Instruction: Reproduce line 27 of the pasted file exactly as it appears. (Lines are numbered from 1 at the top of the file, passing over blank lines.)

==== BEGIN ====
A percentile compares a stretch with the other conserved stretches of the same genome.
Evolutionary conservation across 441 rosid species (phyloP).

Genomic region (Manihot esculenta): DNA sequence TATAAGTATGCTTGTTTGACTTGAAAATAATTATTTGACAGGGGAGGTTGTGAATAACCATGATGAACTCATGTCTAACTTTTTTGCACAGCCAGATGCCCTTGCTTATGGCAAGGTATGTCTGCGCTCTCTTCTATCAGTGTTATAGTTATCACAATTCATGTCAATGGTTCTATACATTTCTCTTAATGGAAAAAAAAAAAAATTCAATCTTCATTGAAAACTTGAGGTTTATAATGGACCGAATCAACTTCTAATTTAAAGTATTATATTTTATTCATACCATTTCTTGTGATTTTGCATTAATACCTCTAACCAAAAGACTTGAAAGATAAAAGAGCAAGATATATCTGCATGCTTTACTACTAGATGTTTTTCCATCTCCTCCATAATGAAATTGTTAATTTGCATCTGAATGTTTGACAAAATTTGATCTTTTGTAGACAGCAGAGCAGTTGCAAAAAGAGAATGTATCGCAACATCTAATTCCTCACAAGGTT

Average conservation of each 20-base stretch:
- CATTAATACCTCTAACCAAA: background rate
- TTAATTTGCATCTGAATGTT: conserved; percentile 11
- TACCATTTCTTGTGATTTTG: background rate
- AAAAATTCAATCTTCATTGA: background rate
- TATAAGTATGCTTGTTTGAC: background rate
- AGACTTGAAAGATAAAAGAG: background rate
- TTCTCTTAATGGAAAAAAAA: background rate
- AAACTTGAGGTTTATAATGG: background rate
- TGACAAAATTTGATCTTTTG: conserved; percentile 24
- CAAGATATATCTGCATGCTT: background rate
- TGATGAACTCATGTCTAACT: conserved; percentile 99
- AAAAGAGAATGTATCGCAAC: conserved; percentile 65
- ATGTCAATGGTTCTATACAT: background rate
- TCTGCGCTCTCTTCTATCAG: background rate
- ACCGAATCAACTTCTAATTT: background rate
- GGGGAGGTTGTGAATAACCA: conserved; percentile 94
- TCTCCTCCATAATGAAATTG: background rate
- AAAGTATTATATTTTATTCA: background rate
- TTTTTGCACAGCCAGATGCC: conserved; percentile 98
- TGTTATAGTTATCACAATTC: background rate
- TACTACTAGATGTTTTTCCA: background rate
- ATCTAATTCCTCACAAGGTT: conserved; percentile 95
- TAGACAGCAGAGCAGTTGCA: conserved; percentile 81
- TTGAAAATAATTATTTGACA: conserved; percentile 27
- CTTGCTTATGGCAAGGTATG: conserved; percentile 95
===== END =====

- TAGACAGCAGAGCAGTTGCA: conserved; percentile 81